Sunday, October 19, 2014

WOW Productivity
Written by Darren Hardy

Talk to almost anyone today, and they complain about having "no time". It is obviously a boast disguised as a complaint when you hear this.

Our most frequent response when we hear someone say how crazy-busy they are: “That’s a good problem to have” or even “Better than the opposite.” And it isn’t ER nurses, doctors or people with three different minimum wage jobs who say they are “crazy-busy.” It is people like you and me who are lamenting our own self-imposed busyness.

Being busy isn’t the problem; it’s what we are so busy with.

Face it, just because you are busy doesn’t mean you are achieving your most important goals. In fact it is probably the exact opposite. Am I right?

You spend every day running around trying to get things done but when the day ends you stop and look at what you have accomplished and somehow it isn’t as much as you hoped or even thought you did.

Why? Because being busy doesn’t equal being productive.

Being busy doesn’t equal being productive.

So why do we get stuck with mind-numbing busyness instead of productivity? I have talked with countless high-profile CEOs and millionaires, heck even billionaires. Not one of them has complained to me about how busy they are.

The reason? Because while they are definitely busy they know how to take that busy and transform it into WOW productivity.

They know their limits. They hone their skills and delegate the rest.

They are focused on getting the right things done, not getting everything done.

They know from experience what they need to do or not do in order to have WOW productivity and continue to build their million- or billion-dollar empires.

And in this week’s post on WOW Productivity, I will be sharing some of the top productivity tips by some of the most productive movers and shakers of our society.

First of all Arianna Huffington, president and editor-in-chief of the Huffington Post Media group, said she slept her way to the top—literally.

In an interview Arianna said, “My single most effective trick for getting things done is to stop doing what I’m doing and get some sleep.” She went on to say, “Look at how careful we are about recharging our smartphones, as opposed to our brains, our spirits, and our bodies.”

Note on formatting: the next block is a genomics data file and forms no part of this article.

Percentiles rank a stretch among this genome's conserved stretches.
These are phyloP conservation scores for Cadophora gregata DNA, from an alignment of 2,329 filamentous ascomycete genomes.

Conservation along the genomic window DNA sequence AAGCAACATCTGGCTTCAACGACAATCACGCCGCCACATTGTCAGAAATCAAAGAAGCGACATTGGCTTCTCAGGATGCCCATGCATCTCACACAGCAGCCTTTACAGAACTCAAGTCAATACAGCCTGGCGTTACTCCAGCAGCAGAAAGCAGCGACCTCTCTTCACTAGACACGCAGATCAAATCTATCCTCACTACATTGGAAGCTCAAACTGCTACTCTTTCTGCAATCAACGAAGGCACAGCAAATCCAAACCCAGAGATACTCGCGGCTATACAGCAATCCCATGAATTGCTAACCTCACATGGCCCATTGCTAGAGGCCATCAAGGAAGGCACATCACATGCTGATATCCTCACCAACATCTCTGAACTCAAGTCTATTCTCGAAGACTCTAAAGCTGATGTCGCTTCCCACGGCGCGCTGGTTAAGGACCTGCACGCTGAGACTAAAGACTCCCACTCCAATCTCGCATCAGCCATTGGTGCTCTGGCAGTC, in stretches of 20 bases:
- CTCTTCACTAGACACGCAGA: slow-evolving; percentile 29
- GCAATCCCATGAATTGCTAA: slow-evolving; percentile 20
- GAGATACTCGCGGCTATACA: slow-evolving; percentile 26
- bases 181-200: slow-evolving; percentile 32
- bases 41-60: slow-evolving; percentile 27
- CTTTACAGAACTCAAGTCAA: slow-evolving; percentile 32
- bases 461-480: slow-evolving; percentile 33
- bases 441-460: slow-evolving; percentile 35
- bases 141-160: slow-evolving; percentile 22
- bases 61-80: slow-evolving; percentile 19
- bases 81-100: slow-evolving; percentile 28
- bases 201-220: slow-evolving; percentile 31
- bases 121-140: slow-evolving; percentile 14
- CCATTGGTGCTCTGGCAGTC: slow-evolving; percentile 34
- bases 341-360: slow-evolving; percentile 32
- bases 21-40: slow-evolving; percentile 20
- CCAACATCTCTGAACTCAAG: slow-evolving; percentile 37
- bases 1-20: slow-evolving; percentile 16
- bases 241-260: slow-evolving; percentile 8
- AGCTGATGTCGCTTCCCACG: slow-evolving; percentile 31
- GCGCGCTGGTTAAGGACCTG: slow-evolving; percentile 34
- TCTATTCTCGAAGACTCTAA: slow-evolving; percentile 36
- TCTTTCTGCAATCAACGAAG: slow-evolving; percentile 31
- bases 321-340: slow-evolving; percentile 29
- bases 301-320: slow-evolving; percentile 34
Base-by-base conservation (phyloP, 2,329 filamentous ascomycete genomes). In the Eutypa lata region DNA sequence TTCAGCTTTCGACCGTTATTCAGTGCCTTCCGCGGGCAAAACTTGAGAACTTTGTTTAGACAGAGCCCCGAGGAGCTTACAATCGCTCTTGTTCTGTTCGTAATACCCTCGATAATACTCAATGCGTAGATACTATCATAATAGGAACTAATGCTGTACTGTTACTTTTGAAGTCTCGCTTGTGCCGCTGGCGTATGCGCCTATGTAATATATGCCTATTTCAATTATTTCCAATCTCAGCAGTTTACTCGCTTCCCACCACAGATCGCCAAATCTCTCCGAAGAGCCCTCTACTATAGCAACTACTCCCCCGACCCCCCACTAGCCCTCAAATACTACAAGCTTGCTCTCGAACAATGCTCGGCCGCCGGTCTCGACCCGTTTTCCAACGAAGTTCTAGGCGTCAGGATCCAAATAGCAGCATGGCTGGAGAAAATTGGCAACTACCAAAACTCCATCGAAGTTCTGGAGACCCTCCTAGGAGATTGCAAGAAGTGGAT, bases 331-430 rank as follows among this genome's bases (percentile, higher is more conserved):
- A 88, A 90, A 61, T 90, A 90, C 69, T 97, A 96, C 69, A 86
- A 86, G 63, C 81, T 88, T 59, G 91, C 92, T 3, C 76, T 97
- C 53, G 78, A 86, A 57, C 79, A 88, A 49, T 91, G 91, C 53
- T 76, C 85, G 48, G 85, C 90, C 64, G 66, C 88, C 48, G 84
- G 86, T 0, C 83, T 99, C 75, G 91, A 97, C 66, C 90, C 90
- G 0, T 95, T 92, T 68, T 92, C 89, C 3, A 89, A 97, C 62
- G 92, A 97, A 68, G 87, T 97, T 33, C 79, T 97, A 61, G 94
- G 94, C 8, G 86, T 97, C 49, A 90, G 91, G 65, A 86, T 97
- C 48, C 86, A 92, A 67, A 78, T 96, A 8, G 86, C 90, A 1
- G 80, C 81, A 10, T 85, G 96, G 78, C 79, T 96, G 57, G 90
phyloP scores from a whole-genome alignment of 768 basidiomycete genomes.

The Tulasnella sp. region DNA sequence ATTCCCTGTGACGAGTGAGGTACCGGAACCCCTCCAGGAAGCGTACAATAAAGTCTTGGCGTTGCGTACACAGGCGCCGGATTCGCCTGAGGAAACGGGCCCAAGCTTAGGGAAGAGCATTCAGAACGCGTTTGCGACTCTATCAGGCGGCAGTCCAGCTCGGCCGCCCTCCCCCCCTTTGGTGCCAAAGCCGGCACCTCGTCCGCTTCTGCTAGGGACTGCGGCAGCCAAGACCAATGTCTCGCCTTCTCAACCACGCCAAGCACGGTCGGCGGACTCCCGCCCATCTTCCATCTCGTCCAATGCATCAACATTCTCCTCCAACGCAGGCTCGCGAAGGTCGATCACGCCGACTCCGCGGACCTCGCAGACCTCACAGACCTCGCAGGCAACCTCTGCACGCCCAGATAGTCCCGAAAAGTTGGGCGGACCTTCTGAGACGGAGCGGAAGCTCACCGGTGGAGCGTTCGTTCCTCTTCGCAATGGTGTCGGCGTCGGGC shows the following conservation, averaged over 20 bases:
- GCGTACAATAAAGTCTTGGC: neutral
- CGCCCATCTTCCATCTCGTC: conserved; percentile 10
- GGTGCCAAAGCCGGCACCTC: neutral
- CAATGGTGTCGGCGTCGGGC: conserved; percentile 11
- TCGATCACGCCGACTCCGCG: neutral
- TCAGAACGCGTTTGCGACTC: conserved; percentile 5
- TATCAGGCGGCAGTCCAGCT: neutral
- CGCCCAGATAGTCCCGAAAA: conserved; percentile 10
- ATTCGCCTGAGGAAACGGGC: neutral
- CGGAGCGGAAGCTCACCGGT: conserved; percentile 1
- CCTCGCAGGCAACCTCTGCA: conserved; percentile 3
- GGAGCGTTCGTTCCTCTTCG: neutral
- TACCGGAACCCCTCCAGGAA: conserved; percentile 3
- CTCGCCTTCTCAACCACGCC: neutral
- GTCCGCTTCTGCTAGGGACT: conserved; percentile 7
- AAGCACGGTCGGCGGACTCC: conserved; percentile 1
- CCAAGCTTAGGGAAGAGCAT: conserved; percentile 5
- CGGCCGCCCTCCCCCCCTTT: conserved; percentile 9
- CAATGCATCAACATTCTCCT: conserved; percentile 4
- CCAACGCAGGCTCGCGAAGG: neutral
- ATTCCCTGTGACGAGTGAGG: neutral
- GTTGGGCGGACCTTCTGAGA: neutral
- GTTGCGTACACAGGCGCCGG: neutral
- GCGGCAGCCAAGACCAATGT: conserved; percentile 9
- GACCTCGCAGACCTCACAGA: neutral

To keep this discipline Arianna suggests scheduling your sleep. “Certain things are not negotiable,” she said. “My sleep is not negotiable. It’s like an appointment.” Look at it as a really important, unmovable, do-not-disturb seven- to eight-hour-long meeting.

Google cofounder Larry Page takes a hands-on approach to his productivity. He fired his assistant. Not because she wasn’t getting the job done, but because she was the “gatekeeper.”

He found himself in too many unwanted meetings. He said in an interview, “Most people aren’t willing to ask me if they want to meet with me. They’re happy to ask an assistant.”

So now anyone who wants his attention has to approach Page directly, giving him the power to control his own schedule.

Guess what happened? Yeah, people stopped making dumb requests on his time.

Richard Branson’s number one secret to greater productivity is to keep fit and exercise.

Branson claims that working out gives him at least four additional hours of productive time each day. Exercise increases energy levels, helps you sleep better and improves your focus.

Branson gets up early to run and work out. Branson is now 63 years old. If he can do it, what’s our excuse, right?